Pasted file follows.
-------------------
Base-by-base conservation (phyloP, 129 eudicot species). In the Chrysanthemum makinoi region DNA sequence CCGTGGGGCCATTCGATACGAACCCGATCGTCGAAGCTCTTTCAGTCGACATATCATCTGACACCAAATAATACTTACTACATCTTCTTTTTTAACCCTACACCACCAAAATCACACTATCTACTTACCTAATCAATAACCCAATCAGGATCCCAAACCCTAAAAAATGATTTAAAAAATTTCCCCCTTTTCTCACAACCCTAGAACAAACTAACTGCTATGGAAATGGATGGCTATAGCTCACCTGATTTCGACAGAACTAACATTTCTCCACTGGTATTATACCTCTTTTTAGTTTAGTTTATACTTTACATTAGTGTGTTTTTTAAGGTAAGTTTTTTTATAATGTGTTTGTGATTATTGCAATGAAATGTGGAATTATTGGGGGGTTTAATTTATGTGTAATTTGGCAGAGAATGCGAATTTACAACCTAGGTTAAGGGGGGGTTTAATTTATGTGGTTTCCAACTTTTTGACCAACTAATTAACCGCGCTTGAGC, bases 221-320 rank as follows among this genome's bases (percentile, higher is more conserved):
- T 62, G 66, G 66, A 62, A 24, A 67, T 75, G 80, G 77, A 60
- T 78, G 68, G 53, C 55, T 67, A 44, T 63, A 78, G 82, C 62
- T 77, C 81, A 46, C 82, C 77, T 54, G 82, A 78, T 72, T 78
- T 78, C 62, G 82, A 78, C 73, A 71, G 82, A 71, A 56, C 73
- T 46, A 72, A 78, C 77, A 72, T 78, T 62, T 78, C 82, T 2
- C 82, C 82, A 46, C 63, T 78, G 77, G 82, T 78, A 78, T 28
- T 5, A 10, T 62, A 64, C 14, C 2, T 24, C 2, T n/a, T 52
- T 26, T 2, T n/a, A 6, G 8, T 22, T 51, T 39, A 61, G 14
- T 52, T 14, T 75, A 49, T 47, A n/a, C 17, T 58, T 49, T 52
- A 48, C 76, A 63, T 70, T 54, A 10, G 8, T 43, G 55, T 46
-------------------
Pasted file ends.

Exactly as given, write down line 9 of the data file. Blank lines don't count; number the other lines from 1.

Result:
- T 26, T 2, T n/a, A 6, G 8, T 22, T 51, T 39, A 61, G 14